When you first decide to start shaving with a single blade, it can be incredibly intimidating. Where do I start?

One of the best places to start is by mapping the growth of your beard. Think of it like a road map that traces the direction of all of your facial hair.


Before we get into the how, let's explain the why. In the shaving community, there are three terms that are used often in conjunction with an excellent shave: shaving with the grainshaving against the grain and shaving across the grain.

With The Grain (WTG)

Shaving with the grain is moving the razor in the same direction as the natural growth of your beard. The advantage of shaving with the grain is the minimal chance of razor burn or skin irritation. Sometimes shaving with the grain doesn't give you those extremely close and refreshing shaves you envision. This is where shaving against the grain comes into play for most.

Against The Grain (ATG)

When shaving against the grain, you must use caution and not over do it. Shaving against the grain pulls the hair up and away from the skin, which runs an increased chance of razor burn being left in its path. For this reason, we recommend our customers to avoid shaving against the grain, if possible.

Across The Grain (XTG)

Instead, we recommend shaving across the grain -- this is the practice shaving perpendicular to your beard growth. This means taking horizontal strokes instead of vertical, for most. This shaving method will get you a closer shave than going with the grain, but won't be as harsh on your skin as shaving against the grain.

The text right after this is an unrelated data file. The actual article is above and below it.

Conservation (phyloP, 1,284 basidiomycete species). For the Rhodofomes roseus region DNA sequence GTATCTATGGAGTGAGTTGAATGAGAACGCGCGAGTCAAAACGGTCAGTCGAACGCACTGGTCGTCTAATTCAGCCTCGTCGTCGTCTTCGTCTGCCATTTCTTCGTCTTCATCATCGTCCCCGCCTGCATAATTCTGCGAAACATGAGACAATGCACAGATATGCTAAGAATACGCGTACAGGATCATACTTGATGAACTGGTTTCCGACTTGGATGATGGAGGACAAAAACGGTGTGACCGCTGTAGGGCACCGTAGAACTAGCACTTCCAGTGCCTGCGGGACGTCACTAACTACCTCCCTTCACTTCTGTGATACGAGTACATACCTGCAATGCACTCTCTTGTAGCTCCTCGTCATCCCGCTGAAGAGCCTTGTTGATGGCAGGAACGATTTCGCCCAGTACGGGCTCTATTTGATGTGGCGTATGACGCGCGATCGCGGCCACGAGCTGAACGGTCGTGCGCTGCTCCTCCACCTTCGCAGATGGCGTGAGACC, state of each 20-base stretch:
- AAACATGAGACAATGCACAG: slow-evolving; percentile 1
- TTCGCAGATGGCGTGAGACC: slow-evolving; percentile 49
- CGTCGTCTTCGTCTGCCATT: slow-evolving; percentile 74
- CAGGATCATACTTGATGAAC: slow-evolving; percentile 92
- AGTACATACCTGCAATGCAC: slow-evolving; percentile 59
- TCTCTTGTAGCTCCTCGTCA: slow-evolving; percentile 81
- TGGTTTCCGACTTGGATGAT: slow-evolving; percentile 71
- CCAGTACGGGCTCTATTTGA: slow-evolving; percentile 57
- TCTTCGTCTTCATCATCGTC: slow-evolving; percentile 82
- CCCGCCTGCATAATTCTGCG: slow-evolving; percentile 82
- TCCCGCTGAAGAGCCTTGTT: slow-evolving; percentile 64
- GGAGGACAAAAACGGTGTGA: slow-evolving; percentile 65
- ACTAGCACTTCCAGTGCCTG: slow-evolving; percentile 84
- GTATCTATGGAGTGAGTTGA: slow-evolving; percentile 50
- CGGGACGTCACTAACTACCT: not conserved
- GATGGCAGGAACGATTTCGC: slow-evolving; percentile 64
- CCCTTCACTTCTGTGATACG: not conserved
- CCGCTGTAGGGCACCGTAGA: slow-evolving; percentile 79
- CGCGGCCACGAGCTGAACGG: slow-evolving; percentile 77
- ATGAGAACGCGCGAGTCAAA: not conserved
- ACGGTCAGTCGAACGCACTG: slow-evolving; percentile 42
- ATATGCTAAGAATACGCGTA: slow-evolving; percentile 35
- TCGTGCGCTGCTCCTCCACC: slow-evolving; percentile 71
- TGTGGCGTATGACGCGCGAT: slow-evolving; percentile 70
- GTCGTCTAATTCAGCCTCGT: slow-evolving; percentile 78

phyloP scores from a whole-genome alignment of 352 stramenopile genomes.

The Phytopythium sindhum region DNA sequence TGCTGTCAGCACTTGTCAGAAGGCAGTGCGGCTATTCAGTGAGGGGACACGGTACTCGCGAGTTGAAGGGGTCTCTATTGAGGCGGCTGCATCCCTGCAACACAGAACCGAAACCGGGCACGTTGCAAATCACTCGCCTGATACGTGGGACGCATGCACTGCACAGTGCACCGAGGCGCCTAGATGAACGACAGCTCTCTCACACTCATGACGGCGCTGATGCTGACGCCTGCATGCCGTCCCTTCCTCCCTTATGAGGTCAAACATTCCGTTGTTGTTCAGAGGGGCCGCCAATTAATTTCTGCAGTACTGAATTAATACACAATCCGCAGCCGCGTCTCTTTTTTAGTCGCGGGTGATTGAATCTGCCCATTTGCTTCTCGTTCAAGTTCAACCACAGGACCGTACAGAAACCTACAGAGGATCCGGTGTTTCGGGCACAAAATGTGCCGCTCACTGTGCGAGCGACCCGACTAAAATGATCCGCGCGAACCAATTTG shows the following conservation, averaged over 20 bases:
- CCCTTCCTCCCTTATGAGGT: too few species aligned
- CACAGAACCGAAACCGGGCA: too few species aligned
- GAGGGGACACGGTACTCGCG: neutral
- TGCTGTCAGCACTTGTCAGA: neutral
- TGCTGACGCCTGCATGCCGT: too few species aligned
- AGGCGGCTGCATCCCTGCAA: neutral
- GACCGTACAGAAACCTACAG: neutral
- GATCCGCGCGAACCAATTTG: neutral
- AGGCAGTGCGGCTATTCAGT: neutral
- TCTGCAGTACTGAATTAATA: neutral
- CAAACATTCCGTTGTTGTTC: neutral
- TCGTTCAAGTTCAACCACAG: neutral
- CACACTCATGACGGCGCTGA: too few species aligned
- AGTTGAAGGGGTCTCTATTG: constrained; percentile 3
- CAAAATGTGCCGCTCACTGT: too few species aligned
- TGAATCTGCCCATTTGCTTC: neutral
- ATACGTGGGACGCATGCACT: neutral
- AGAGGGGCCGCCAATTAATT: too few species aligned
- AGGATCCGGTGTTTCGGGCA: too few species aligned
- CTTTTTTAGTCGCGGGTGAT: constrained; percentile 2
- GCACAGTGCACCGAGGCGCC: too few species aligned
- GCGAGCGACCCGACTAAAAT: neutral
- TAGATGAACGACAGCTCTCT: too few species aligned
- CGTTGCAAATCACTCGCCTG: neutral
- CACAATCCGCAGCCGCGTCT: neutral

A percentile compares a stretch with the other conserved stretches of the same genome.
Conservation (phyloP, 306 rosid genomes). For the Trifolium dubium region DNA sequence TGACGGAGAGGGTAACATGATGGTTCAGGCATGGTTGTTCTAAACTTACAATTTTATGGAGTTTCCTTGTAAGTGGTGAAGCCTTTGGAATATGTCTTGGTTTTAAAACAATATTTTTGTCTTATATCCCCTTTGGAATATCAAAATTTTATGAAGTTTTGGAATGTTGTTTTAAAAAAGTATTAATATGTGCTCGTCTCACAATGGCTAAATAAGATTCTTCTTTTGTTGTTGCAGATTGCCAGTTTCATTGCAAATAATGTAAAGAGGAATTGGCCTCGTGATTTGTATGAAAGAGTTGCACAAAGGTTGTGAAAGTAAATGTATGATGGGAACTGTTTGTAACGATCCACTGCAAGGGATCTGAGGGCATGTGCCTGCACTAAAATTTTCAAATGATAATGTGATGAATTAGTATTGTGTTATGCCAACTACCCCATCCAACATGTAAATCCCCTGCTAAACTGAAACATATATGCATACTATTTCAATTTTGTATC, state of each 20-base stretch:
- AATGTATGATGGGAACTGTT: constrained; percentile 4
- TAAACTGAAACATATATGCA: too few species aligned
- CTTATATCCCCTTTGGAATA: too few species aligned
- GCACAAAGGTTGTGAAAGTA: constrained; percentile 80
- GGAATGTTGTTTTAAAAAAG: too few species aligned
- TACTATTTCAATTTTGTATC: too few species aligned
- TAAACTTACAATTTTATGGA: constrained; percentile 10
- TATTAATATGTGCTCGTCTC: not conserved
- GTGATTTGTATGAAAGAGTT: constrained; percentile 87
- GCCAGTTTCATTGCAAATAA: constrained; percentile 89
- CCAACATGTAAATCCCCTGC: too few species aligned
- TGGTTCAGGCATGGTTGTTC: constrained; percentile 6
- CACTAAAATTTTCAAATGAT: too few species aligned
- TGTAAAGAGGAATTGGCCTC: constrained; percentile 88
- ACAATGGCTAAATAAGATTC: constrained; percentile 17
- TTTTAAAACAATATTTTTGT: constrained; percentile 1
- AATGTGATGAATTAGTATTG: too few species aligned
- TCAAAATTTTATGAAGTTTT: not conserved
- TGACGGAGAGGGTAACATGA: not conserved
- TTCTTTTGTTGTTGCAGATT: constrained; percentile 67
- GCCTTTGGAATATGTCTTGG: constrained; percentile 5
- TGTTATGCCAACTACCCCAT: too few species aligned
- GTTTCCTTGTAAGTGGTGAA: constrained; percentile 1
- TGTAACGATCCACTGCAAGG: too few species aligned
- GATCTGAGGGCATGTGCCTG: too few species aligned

Now that we know the why, let's talk about the how. It's best to have at least 2-3 days of beard growth in place before you start mapping out your grain. Too short? The direction of growth will be hard to find, and you'll likely make some wrong assumptions. Too long? A natural curl of a beard may conceal the true direction of your growth.

Once you have the correct beard length, look in your mirror at different areas of your beard: specifically your neck, chin, left cheek, right cheek, and under your nose. Notice which direction the hairs grow in each of these areas. To confirm, grab a business card, credit card, or even the back of a comb and pass it lightly over each section of hair. Hair growing with the grain will feel as if you are just combing it down back into place. Hair growth that is against the grain will feel like you are pulling your hair follicles upright.


With a better understanding of your beard growth, it's time to get a close, comfortable shave. Once you're all lathered up, remember the grain direction for each region of your face and shave with the grain. If you need another pass, re-lather and go with the grain again - pivoting and changing the direction you're shaving to follow your unique beard map for each region. If after two passes with the grain, you haven't achieved the closeness you desire, you may want to bump up your shave setting.